Housing affordability is one of the most convoluted issues on the Australian political landscape. Proposed solutions typically echo whatever various politicians were spruiking in the first place. Just go to your tried-and-true policy shelf, dust off one of your favourites, and -- voila! -- you have a cure for housing costs.
The most far-fetched example of this policy opportunism was the government's claim housing prices were inflated by the construction workers' union, and hence the ABCC would bring prices back to earth. In fact construction labour has been shrinking as a share of housing costs. And there's no connection between the costs of construction and property prices, anyway. So it shouldn't be surprising that property prices actually accelerated after the ABCC was passed in November: they've grown at an annualized rate of 17 percent since then, more than twice as fast as in the preceding period.
Multiple indicators confirm it is over-exuberant demand -- mostly from people who have no intention of living in the properties they buy -- that is driving up home prices, not the costs of supply. New loans for investors and speculators were up 20 percent year-over-year in December, while lending for owner occupiers declined in the same period.
Drunk with cheap credit, and dreaming of continued property appreciation, investors are buying homes as speculative assets, not places to live. Generous tax incentives for property investors, well out of line with international practice, throw fuel on the fire.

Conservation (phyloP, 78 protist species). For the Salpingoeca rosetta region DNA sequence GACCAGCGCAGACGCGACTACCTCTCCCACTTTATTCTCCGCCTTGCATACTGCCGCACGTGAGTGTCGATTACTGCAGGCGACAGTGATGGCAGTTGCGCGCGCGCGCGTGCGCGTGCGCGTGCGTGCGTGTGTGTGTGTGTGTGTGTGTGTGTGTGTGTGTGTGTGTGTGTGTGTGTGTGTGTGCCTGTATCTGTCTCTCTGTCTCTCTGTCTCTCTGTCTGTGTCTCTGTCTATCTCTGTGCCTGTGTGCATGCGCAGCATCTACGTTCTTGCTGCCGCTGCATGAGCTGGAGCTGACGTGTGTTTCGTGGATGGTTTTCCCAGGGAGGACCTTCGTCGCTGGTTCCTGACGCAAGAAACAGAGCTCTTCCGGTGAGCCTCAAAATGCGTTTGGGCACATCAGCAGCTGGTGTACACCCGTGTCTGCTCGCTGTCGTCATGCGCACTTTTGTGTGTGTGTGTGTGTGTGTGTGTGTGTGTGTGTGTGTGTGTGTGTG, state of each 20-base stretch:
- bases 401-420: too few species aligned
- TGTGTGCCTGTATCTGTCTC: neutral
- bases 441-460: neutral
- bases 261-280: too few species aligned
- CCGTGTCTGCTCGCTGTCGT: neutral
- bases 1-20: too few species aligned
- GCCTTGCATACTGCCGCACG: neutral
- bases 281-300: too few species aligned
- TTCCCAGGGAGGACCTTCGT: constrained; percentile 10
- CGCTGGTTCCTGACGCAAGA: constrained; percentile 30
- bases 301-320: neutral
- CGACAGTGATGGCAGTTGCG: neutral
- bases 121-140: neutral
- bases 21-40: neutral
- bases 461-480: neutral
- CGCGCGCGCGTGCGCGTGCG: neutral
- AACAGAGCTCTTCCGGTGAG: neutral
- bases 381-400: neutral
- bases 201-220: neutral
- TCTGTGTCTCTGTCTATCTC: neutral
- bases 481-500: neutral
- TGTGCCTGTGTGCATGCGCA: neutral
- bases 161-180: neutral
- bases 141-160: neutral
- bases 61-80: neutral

Drunk with cheap credit, and dreaming of continued property appreciation, investors are buying homes as speculative assets, not places to live.
It is possible for governments to interrupt this speculative logic. There are several potential points of entry whereby policy could release steam from the market, and the sooner that happens, the less the market will have to fall to restore balance.
Tax preferences for speculators could be reduced or eliminated, as Labor has proposed (on both negative gearing and capital gains). Quantity restrictions and quality controls over new loans for housing investors could be tightened.
Government could put other barriers in the way of property speculators, while simultaneously supporting home-buyers who actually plan to live in their properties. Victoria's property tax reforms (including a tax on vacant properties, and stamp duties targeted against property investors) are steps in the right direction.
Another effort to twist the property market in favour of residents (rather than investors) was implemented last year in Vancouver, Canada. The experience there has important lessons for Australia.
Vancouver's housing market is strikingly similar to Sydney's: both have a spectacular coastal setting, which pleases the eye but constrains spatial expansion. And both have experienced a significant inflow of offshore money which has fueled property inflation. Hence both cities regularly rank among the most expensive housing markets in the world, according to indices like the UBS global index and Demographia.